- An attack on the use of unleaded petrol (ULP) has been
launched by geopathologist, Peter Heindl, who also warns of the dangers
of defective catalytic converters. Heindl, of the Institute of Geopathology
of South Africa, describes lead-free petrol as a 'poison ejector'. He says
that the ban of leaded petrol is not a progressive, environment-friendly
initiative as many imagine it to be. He says that catalytic converters
cannot withstand lead and high-powered engines cannot be operated with
unleaded petrol (ULP) unless the petrol contains aromatics like benzine,
which have to be added to the ULP. He says the European Union (EU) allows
only 5% additive and the USA a maximum of only 1%, though investigations
prove a presence of 19%. When one pumps 80 litres of ULP into a car's petrol
tank, he claims that 5 kg of pure benzine enters the tank, forming the
'much-feared carcinogens', aromatic poly-nuclears (APN).
- Heindl says the most commonly known APNs are benzopyrene,
benzo-anthracene, cyren, phenantren and anthracen. He warns that even 1%
benzine is too much, as it is highly poisonous. Benzine, he says, is absorbed
by the human body through the inhaling of gases, but also through the skin
and via the stomach and intestinal tract. A concentration will be found
in the fatty tissue, bone marrow and central nervous system. Heindl claims
that benzine can enter the blood and there convert into phenol (hydroxybenzene).
Phenol is a carbolic acid and reacts highly acidic and works like a strong
cell poison. Tiredness, weakness, insomnia, dizziness, nausea and palpitations
can result. In advanced cases of bone marrow damage, mucus-membrane bleeding
and nose tumours can develop, with a high risk of leukaemia.
- Heindl quotes a chemist at the German environmental department
as saying that all drivers should have to wear gas masks when filling up
with ULP, advising that children and other passengers get out before the
car enters the filling station, to ensure that they are not coming into
contact with these damaging fumes during filling up with unleaded normal
or premium petrol. He quotes Auto Bild as saying 960-Million litres of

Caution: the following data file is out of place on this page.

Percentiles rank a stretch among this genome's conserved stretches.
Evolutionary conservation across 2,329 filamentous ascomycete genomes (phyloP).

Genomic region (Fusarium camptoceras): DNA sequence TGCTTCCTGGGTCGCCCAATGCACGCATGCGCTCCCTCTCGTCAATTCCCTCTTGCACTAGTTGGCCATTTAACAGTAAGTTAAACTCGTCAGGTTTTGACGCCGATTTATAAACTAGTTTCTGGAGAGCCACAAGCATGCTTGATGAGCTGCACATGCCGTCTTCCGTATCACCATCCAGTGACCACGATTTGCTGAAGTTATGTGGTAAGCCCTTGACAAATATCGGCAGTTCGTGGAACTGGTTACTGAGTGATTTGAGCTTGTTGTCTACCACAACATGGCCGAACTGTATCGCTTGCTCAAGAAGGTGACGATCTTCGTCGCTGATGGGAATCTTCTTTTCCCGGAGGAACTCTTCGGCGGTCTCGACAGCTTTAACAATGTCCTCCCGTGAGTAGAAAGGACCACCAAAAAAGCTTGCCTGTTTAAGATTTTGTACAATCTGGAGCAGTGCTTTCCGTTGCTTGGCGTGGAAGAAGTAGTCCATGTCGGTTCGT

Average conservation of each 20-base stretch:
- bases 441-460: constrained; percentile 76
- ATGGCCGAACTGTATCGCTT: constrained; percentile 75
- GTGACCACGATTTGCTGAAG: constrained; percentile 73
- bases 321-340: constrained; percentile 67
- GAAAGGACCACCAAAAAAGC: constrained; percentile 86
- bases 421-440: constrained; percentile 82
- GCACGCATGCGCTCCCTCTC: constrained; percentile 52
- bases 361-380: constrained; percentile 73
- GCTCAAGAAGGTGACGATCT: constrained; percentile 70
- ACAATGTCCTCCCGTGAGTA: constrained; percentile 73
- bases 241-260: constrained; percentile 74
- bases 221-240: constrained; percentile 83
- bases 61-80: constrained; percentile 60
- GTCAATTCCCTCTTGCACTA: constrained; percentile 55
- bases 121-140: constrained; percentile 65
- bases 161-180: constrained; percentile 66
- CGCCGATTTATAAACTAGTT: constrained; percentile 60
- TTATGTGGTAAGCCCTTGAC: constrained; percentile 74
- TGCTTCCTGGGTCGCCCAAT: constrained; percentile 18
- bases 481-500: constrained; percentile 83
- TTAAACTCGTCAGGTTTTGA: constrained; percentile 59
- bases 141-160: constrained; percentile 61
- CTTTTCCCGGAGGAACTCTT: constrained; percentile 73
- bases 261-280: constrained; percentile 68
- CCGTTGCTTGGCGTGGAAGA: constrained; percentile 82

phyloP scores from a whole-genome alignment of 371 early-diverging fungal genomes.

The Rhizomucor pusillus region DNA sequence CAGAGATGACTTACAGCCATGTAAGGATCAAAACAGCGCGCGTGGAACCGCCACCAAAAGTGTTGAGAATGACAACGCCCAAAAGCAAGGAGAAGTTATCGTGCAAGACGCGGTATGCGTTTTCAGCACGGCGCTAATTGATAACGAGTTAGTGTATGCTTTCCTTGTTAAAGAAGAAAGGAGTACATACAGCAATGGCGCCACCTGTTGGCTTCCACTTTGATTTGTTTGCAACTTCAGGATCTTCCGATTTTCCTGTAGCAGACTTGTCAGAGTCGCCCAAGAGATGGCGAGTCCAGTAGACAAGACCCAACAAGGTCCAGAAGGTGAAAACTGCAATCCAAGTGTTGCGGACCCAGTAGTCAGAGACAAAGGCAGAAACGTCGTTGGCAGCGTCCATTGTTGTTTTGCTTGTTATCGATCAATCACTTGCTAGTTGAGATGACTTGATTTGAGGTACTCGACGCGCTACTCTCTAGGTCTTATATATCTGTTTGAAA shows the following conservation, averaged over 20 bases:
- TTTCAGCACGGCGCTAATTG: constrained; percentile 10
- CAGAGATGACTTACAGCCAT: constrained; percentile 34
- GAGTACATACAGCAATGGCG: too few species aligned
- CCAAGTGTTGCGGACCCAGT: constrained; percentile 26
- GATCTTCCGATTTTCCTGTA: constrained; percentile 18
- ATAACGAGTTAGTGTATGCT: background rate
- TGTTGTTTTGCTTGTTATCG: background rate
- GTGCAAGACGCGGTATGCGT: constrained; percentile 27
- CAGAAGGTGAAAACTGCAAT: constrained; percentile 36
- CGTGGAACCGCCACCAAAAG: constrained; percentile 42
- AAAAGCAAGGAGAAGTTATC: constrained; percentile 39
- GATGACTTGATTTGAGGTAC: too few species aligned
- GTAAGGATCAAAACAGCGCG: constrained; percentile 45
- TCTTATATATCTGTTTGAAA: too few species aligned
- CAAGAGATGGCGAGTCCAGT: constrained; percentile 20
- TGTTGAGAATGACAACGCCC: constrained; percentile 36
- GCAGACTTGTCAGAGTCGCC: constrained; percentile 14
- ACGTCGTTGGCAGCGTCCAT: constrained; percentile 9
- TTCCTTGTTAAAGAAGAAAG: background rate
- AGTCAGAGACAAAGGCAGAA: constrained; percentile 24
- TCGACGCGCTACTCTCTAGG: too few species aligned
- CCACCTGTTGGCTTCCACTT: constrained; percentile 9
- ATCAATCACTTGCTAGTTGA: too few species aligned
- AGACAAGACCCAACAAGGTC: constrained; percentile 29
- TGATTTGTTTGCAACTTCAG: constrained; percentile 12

benzine (at a proportion of 3% in ULP) is flowing into German petrol tanks.
The 'technical instruction for keeping the air clean' (TA-Luft) provided
emission limits for benzine, but is seen by some experts as insufficient.
He quotes 'official reports' that state that the average benzine content
in large cities and in the blood of its citizens is five to ten times higher
than in rural areas. He says the Neue Ärztliche medical journal warns
people not to underestimate benzine emissions, stating that it has a leukaemia-generating
effect and that a TV broadcast on the ZDF TV channel on May 20, 1989, stated
that 1,000 persons die yearly from benzine vapours from petrol.
- North-Rhine-Westphalia environmental affairs department,
he says, has proclaimed benzine one of the most dangerous environmental
poisons. Premium unleaded fuel, he claims, contains up to 4% methyl-tert-butyl-ether
(MTBE) as an anti-knock agent. In Germany, where there are no speed restrictions
on the highways, oils with good lubrication are needed. The anti-sludge
agent zinc-dithio-phosphate is added, which reacts with MTBE, forming a
highly poisonous combination. The EU environmental Ministers have agreed
that future cars have to be equipped with catalytic converters. Heindl
says cars using catalytic converters will use 20% more petrol on highways,
21% more on regional roads and 45% more in town traffic, because emitted
exhaust gasses need more power to pass through the fine ducts of the honey-comb
structure of the converter. He says the carcinogenic particles in diesel
engine exhaust fumes, when compared to petrol engines, quickly neutralise
as they bind with soot particles. Modern diesel engines even meet the strict
US requirements. Engines have been made to run on plant-oil fuels because
no technology can be above natural laws without damaging or destroying
- These conditions are met by a pioneering German company,
where technically sound 1- to 12-cylinder multi-fuel-diesel engines are
suitable for running on plant-oil fuels with a duo-thermal combustion principle
and a combustion area divided from the left-over air. Tests were done on
100 plant oils suitable for engine use and the molecular structure of these
plant oils is ideal fuel for combustion as carbon dioxide, water, hydrocarbons,
oxygen and plant nutrients are contained in a closed cycle.
- The plant oils don't need special preparation to be used
as fuel and refining chemical processes are not needed - filtered virgin
oil can be used as it is pressed. One litre of plant oil contains 110g
of hydrogen - 1.5 times more than clean liquid hydrogen. Hydrogen engines
work with a 23% efficiency and plant oils raise efficiency to 40%. So,
hydrogen technology is problematic, also having to be cooled down and kept
at -253°C to be available in liquid form. Plant oils are free >from
sulphur, heavy metals, benzol and aromatics. The sun's energy is enough
to grow oil plants and an area the size of Saudi Arabia could supply an
equivalent amount of oil as crude oil.
- "Peter Heindl"